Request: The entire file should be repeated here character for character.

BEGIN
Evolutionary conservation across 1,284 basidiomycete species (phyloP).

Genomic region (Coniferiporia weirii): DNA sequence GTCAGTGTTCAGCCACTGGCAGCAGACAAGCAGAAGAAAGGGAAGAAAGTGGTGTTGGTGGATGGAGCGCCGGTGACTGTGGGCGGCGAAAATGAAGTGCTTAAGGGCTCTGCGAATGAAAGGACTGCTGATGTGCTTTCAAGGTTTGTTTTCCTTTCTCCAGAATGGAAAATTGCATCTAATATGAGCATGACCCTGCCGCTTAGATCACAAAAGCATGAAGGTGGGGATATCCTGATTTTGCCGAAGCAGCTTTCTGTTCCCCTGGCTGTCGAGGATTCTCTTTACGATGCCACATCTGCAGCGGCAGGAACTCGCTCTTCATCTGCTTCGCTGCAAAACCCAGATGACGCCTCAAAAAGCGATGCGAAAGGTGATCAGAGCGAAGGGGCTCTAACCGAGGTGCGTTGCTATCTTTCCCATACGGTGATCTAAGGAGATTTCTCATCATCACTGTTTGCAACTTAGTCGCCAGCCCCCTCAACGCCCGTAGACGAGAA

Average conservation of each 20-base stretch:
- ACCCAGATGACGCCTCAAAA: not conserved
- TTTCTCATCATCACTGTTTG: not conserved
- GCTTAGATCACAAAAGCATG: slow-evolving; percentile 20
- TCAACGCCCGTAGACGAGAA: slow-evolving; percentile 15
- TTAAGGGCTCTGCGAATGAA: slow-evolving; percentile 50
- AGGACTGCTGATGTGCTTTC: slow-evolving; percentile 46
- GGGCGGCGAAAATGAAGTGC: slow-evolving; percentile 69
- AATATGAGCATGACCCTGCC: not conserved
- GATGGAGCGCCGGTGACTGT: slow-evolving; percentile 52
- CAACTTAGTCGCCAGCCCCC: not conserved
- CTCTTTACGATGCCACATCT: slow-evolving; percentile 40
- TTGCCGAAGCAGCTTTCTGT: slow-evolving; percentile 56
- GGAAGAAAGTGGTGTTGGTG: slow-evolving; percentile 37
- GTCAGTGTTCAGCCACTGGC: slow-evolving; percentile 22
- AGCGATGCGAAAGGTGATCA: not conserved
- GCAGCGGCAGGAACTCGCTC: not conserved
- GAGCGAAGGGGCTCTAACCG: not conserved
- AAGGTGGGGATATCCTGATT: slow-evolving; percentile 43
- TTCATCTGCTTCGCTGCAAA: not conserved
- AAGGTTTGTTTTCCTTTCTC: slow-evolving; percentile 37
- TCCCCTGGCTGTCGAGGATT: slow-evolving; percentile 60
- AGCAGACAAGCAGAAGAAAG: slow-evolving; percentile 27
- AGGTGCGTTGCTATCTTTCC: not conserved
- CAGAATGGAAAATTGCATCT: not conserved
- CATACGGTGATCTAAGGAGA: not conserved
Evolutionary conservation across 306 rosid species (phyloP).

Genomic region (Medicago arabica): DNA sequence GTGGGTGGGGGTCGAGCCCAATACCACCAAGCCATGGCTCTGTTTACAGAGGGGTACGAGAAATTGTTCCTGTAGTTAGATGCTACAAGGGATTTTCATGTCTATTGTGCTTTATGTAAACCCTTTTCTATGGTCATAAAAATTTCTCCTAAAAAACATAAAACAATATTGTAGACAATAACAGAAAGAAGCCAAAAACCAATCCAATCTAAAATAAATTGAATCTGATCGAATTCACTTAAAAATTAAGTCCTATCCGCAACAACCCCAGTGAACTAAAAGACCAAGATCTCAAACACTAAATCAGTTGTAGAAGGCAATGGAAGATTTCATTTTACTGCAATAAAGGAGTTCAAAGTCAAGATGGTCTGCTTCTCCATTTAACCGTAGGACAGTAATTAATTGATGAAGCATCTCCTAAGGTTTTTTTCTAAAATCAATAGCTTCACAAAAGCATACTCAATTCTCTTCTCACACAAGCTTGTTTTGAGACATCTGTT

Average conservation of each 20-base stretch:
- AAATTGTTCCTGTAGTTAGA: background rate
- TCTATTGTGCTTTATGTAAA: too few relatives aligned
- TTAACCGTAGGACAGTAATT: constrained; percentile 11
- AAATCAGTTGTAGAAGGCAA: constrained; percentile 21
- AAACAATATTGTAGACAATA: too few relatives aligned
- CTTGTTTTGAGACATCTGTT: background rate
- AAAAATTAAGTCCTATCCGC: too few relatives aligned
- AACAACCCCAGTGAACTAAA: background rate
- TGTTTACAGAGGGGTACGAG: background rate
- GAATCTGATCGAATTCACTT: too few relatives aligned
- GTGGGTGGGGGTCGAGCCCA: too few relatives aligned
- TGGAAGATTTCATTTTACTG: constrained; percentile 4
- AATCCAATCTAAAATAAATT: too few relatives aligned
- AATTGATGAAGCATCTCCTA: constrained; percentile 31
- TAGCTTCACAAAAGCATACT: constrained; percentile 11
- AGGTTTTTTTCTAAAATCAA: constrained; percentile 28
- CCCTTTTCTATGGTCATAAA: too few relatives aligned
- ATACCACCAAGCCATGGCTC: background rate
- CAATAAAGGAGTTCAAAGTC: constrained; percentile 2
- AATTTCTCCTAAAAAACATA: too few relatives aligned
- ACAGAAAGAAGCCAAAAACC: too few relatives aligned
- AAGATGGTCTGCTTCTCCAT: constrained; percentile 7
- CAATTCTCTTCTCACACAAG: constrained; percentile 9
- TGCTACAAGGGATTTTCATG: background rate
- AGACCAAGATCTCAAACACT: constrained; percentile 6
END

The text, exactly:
Evolutionary conservation across 1,284 basidiomycete species (phyloP).

Genomic region (Coniferiporia weirii): DNA sequence GTCAGTGTTCAGCCACTGGCAGCAGACAAGCAGAAGAAAGGGAAGAAAGTGGTGTTGGTGGATGGAGCGCCGGTGACTGTGGGCGGCGAAAATGAAGTGCTTAAGGGCTCTGCGAATGAAAGGACTGCTGATGTGCTTTCAAGGTTTGTTTTCCTTTCTCCAGAATGGAAAATTGCATCTAATATGAGCATGACCCTGCCGCTTAGATCACAAAAGCATGAAGGTGGGGATATCCTGATTTTGCCGAAGCAGCTTTCTGTTCCCCTGGCTGTCGAGGATTCTCTTTACGATGCCACATCTGCAGCGGCAGGAACTCGCTCTTCATCTGCTTCGCTGCAAAACCCAGATGACGCCTCAAAAAGCGATGCGAAAGGTGATCAGAGCGAAGGGGCTCTAACCGAGGTGCGTTGCTATCTTTCCCATACGGTGATCTAAGGAGATTTCTCATCATCACTGTTTGCAACTTAGTCGCCAGCCCCCTCAACGCCCGTAGACGAGAA

Average conservation of each 20-base stretch:
- ACCCAGATGACGCCTCAAAA: not conserved
- TTTCTCATCATCACTGTTTG: not conserved
- GCTTAGATCACAAAAGCATG: slow-evolving; percentile 20
- TCAACGCCCGTAGACGAGAA: slow-evolving; percentile 15
- TTAAGGGCTCTGCGAATGAA: slow-evolving; percentile 50
- AGGACTGCTGATGTGCTTTC: slow-evolving; percentile 46
- GGGCGGCGAAAATGAAGTGC: slow-evolving; percentile 69
- AATATGAGCATGACCCTGCC: not conserved
- GATGGAGCGCCGGTGACTGT: slow-evolving; percentile 52
- CAACTTAGTCGCCAGCCCCC: not conserved
- CTCTTTACGATGCCACATCT: slow-evolving; percentile 40
- TTGCCGAAGCAGCTTTCTGT: slow-evolving; percentile 56
- GGAAGAAAGTGGTGTTGGTG: slow-evolving; percentile 37
- GTCAGTGTTCAGCCACTGGC: slow-evolving; percentile 22
- AGCGATGCGAAAGGTGATCA: not conserved
- GCAGCGGCAGGAACTCGCTC: not conserved
- GAGCGAAGGGGCTCTAACCG: not conserved
- AAGGTGGGGATATCCTGATT: slow-evolving; percentile 43
- TTCATCTGCTTCGCTGCAAA: not conserved
- AAGGTTTGTTTTCCTTTCTC: slow-evolving; percentile 37
- TCCCCTGGCTGTCGAGGATT: slow-evolving; percentile 60
- AGCAGACAAGCAGAAGAAAG: slow-evolving; percentile 27
- AGGTGCGTTGCTATCTTTCC: not conserved
- CAGAATGGAAAATTGCATCT: not conserved
- CATACGGTGATCTAAGGAGA: not conserved
Evolutionary conservation across 306 rosid species (phyloP).

Genomic region (Medicago arabica): DNA sequence GTGGGTGGGGGTCGAGCCCAATACCACCAAGCCATGGCTCTGTTTACAGAGGGGTACGAGAAATTGTTCCTGTAGTTAGATGCTACAAGGGATTTTCATGTCTATTGTGCTTTATGTAAACCCTTTTCTATGGTCATAAAAATTTCTCCTAAAAAACATAAAACAATATTGTAGACAATAACAGAAAGAAGCCAAAAACCAATCCAATCTAAAATAAATTGAATCTGATCGAATTCACTTAAAAATTAAGTCCTATCCGCAACAACCCCAGTGAACTAAAAGACCAAGATCTCAAACACTAAATCAGTTGTAGAAGGCAATGGAAGATTTCATTTTACTGCAATAAAGGAGTTCAAAGTCAAGATGGTCTGCTTCTCCATTTAACCGTAGGACAGTAATTAATTGATGAAGCATCTCCTAAGGTTTTTTTCTAAAATCAATAGCTTCACAAAAGCATACTCAATTCTCTTCTCACACAAGCTTGTTTTGAGACATCTGTT

Average conservation of each 20-base stretch:
- AAATTGTTCCTGTAGTTAGA: background rate
- TCTATTGTGCTTTATGTAAA: too few relatives aligned
- TTAACCGTAGGACAGTAATT: constrained; percentile 11
- AAATCAGTTGTAGAAGGCAA: constrained; percentile 21
- AAACAATATTGTAGACAATA: too few relatives aligned
- CTTGTTTTGAGACATCTGTT: background rate
- AAAAATTAAGTCCTATCCGC: too few relatives aligned
- AACAACCCCAGTGAACTAAA: background rate
- TGTTTACAGAGGGGTACGAG: background rate
- GAATCTGATCGAATTCACTT: too few relatives aligned
- GTGGGTGGGGGTCGAGCCCA: too few relatives aligned
- TGGAAGATTTCATTTTACTG: constrained; percentile 4
- AATCCAATCTAAAATAAATT: too few relatives aligned
- AATTGATGAAGCATCTCCTA: constrained; percentile 31
- TAGCTTCACAAAAGCATACT: constrained; percentile 11
- AGGTTTTTTTCTAAAATCAA: constrained; percentile 28
- CCCTTTTCTATGGTCATAAA: too few relatives aligned
- ATACCACCAAGCCATGGCTC: background rate
- CAATAAAGGAGTTCAAAGTC: constrained; percentile 2
- AATTTCTCCTAAAAAACATA: too few relatives aligned
- ACAGAAAGAAGCCAAAAACC: too few relatives aligned
- AAGATGGTCTGCTTCTCCAT: constrained; percentile 7
- CAATTCTCTTCTCACACAAG: constrained; percentile 9
- TGCTACAAGGGATTTTCATG: background rate
- AGACCAAGATCTCAAACACT: constrained; percentile 6